When children come home from school, they need a bit of downtime. While there could be a pile of homework in their backpack, along with a book for a reading assignment, decompressing might help children feel refreshed to tackle more work.
For children who might need additional help with reading, parents might be on the lookout for reading programs or solutions that don’t feel like…more work. Tutors could simply be seen by children as yet another teacher. And more lessons! Parents can help make reading lessons fun by using the best program to teach reading…that doesn’t feel like homework!
Isn’t all Reading Homework?
It’s true that most schools and grade-level teachers assign nightly reading homework to students. The reading assignment could be between 15 to 30 minutes per day, although 20 minutes of reading might be the literacy sweet spot.
Decades ago, reading assignments were less focused on minutes and more focused on reading a certain number of books. Gen Xers and Baby Boomers might remember being instructed to read a specific number of fiction and nonfiction books per year. To prove that a student read each book, they might have written a book report detailing what they liked about the book.
Times have changed, and now reading focuses on minutes…not necessarily the number of books. Some parents might prefer the old way, but others might like the idea that their child needs to read a certain number of minutes each night (or day). While there is no wrong or right preference, there is an overlying understanding that no matter how the assignment is presented, reading should be fun.
Back in the past, some students might have struggled to read those allotted numbers of books, just as some children today might look at the clock and groan. Reading should be enjoyable, and when the fun is removed from the experience, reading does feel like homework. It might be up to parents to try to transform the homework into…funwork.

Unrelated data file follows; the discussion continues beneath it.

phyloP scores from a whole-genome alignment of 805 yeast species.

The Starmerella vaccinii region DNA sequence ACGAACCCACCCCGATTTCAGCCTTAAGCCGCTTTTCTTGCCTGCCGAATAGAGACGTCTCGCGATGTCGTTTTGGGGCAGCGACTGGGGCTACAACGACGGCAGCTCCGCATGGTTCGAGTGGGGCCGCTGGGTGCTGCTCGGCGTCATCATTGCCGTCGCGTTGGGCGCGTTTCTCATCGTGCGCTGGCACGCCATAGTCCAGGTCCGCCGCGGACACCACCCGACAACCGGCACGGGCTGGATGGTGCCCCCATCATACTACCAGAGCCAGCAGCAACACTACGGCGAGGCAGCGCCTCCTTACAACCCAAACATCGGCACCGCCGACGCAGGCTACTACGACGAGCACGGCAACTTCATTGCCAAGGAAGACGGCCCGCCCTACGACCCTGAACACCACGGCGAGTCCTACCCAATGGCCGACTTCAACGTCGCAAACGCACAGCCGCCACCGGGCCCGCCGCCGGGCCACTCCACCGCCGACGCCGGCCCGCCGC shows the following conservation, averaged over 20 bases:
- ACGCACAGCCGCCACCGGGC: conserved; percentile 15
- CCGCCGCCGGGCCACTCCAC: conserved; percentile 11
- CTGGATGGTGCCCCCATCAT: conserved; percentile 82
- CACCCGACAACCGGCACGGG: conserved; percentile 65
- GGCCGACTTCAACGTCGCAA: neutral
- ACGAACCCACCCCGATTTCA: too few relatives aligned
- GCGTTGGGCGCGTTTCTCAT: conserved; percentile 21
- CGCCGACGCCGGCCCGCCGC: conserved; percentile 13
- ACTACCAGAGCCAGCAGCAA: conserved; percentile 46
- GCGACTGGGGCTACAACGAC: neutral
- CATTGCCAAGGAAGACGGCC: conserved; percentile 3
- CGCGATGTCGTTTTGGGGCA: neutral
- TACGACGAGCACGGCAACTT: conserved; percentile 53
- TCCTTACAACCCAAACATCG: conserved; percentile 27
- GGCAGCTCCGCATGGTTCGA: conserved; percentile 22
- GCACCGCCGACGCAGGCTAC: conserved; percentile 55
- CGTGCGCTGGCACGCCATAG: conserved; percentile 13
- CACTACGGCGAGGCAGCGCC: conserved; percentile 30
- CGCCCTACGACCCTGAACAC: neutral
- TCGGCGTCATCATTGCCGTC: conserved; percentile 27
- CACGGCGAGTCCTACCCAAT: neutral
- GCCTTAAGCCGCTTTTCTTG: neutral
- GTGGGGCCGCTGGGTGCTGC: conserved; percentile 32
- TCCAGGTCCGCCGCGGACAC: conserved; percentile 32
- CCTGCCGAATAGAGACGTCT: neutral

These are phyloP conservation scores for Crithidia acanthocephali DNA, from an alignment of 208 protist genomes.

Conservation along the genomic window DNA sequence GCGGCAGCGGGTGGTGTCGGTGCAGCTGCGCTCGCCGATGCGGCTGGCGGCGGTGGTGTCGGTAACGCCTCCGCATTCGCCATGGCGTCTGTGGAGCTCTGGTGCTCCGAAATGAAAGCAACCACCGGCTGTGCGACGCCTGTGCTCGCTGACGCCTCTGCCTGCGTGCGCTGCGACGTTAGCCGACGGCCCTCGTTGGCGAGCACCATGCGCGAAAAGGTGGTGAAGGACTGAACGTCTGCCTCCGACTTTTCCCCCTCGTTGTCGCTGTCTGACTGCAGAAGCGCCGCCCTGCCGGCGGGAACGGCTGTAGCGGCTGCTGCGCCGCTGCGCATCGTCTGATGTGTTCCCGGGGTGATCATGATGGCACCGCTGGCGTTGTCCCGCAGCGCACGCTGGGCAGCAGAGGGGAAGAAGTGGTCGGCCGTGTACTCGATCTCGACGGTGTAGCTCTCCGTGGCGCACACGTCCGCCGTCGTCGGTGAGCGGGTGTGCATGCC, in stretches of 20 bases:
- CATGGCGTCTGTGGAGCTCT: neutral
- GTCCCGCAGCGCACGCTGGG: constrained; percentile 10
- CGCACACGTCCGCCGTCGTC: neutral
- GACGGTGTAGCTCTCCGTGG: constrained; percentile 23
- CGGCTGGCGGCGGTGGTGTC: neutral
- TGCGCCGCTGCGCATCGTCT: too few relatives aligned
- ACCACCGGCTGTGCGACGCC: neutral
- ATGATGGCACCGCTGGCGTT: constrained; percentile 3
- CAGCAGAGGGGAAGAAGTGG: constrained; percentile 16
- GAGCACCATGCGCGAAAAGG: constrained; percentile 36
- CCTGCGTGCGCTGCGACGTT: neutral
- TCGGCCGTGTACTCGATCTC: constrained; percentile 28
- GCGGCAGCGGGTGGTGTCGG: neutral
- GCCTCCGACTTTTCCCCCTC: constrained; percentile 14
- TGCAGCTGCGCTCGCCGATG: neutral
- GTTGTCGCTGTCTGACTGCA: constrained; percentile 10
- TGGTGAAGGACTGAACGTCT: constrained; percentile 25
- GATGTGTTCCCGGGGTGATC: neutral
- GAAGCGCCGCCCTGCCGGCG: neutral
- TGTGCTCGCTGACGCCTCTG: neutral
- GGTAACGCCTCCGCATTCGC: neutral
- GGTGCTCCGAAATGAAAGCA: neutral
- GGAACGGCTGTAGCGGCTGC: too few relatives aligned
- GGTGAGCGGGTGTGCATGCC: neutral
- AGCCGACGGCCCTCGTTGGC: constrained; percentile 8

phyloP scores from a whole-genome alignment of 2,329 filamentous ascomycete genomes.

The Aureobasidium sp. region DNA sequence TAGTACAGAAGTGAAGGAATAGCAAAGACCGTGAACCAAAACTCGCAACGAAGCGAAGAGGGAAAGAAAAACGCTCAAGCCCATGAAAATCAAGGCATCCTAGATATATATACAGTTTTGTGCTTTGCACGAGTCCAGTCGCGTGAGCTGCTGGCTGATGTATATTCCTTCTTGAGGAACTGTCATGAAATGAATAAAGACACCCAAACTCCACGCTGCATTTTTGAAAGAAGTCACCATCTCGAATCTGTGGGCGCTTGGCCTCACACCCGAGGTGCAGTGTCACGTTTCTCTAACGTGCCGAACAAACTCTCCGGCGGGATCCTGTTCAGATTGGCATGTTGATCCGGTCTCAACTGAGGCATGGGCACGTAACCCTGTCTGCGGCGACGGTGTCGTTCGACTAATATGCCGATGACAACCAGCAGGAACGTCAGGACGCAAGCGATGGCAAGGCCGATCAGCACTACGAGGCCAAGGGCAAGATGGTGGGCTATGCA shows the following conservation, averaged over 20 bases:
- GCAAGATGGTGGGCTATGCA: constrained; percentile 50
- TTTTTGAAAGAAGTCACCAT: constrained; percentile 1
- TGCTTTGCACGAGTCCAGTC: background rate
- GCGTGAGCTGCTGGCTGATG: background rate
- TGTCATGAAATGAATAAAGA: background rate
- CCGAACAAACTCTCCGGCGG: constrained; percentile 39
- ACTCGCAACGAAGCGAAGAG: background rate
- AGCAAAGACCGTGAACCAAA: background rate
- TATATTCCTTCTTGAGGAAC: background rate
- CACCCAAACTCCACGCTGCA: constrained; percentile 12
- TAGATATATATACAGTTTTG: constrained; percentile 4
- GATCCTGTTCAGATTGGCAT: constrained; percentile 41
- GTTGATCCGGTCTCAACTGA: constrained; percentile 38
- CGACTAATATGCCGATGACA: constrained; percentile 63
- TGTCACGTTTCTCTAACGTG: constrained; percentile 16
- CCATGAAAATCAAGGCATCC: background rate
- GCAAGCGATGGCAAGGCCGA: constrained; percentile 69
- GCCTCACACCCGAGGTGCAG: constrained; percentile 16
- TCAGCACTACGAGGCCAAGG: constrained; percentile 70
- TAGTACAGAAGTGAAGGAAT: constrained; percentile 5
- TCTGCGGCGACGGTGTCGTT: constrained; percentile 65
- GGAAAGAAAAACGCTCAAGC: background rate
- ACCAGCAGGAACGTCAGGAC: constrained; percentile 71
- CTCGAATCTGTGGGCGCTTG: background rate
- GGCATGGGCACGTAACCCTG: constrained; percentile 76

Transforming the Reading Journey
If a child has developed an aversion to reading, breaking out those bound books could cause them to procrastinate…or begrudgingly start to shuffle through those pages. Unfortunately, if reading is treated like another assignment, the fun could be zapped. But this feeling doesn’t have to be permanent, and children don’t have to live a life of reading frustration. Here are a few ways parents can create a fun reading zone and help children view books like an adventure:
- Let children choose their book. For reading minutes, parents should make sure the books are at a child’s reading level. That way the text or content isn’t too difficult.
- Build a reading fort.
- Let children listen to the story as they read. This could help them understand the emotion.
- Create reading rewards.
- Visit the library to let children explore their reading options.
- Watch the movie after reading the book. Compare the book and the movie. Watching the movie also could be a reading reward.
- Take a field trip to a place mentioned in the book. This doesn’t have to be the exact place, though. Visit someplace related to the story. This is called a reading field trip.
Letting Children Pick Their Books
Sometimes parents really want a child to read a specific book. Maybe this was a book that a parent loved as a child. Maybe parents just grab a book for the child to read. Books and their content can be specific and personal to a reader.
Parents might want to look back at their own childhood and try to remember how they found beloved authors. Maybe a friend recommended a book or a book series. But what a parent loved a child might not love…or maybe they will.
Books are a journey. Every journey may be different. Libraries are a great way for children to explore their own reading journey. They can look at different books and find out what path they want to take. Maybe they discover a love of sci-fi or biographies. Maybe they choose books based on their hobbies or interests.
Letting children pick their own books gives them a reason to be excited for reading time. They can explore what they want to explore. As children get older, they may branch out with their reading choices. They may explore different topics and genres. They may use books to find out their own beliefs or to investigate historical events.